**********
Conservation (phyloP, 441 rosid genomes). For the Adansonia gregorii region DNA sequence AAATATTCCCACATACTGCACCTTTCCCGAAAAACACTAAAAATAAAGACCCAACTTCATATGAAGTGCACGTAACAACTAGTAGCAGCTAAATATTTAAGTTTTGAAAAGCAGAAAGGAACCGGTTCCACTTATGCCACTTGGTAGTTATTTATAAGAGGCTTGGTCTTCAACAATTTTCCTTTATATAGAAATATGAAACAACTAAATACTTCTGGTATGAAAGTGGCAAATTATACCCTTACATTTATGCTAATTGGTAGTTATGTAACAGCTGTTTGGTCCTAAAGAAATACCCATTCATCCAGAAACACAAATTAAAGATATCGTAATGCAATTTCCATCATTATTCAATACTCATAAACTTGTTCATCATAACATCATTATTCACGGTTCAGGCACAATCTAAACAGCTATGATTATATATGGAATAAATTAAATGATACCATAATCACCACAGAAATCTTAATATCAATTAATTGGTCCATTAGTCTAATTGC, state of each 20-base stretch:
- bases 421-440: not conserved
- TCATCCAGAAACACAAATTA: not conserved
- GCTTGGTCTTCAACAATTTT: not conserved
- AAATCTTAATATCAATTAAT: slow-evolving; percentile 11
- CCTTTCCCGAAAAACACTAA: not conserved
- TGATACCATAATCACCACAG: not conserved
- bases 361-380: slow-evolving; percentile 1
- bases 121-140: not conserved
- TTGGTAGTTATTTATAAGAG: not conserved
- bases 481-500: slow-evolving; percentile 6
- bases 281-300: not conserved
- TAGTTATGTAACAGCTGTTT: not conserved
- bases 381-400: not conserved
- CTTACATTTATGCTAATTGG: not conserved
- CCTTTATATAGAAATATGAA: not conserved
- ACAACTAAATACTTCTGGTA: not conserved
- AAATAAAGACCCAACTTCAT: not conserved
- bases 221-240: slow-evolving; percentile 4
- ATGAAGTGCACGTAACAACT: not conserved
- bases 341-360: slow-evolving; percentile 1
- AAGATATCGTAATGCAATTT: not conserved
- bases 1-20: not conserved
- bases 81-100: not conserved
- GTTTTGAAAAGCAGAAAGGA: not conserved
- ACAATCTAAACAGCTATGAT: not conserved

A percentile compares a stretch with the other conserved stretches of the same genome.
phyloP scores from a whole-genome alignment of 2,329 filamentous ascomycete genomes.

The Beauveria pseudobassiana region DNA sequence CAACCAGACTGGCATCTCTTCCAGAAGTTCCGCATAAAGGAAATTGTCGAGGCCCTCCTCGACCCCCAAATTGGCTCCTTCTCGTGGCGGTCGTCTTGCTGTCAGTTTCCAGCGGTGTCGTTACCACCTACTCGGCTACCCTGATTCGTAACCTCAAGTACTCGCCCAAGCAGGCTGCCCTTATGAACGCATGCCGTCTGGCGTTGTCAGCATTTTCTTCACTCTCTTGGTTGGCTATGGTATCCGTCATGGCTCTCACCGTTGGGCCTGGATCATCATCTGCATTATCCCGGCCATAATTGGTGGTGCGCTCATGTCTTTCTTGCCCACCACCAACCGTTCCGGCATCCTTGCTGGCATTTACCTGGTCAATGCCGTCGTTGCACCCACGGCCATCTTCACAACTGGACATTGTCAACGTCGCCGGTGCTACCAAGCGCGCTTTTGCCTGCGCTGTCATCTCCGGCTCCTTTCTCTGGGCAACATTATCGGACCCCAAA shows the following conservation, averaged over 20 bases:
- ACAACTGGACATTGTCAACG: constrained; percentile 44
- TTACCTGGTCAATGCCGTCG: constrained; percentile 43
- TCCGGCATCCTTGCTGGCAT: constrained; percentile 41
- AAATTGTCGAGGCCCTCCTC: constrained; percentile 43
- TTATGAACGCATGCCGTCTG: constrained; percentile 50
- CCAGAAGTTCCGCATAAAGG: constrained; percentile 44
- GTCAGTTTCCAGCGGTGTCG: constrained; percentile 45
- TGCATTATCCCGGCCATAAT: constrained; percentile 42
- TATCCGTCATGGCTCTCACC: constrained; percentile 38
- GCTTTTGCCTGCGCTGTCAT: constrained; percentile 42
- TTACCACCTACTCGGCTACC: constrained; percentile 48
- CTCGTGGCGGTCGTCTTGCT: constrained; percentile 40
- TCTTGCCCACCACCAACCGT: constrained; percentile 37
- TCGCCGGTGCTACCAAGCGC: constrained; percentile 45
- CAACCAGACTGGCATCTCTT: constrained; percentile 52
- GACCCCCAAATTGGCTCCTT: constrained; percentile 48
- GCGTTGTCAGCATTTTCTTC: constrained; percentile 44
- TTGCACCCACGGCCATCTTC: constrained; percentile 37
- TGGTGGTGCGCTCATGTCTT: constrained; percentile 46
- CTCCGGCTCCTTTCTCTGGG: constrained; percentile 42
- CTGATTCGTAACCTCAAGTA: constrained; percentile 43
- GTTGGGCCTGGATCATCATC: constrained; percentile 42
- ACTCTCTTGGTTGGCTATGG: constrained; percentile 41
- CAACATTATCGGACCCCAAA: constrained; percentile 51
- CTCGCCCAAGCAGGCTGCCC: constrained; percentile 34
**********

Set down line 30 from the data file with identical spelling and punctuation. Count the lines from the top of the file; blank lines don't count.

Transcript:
- ACAACTGGACATTGTCAACG: constrained; percentile 44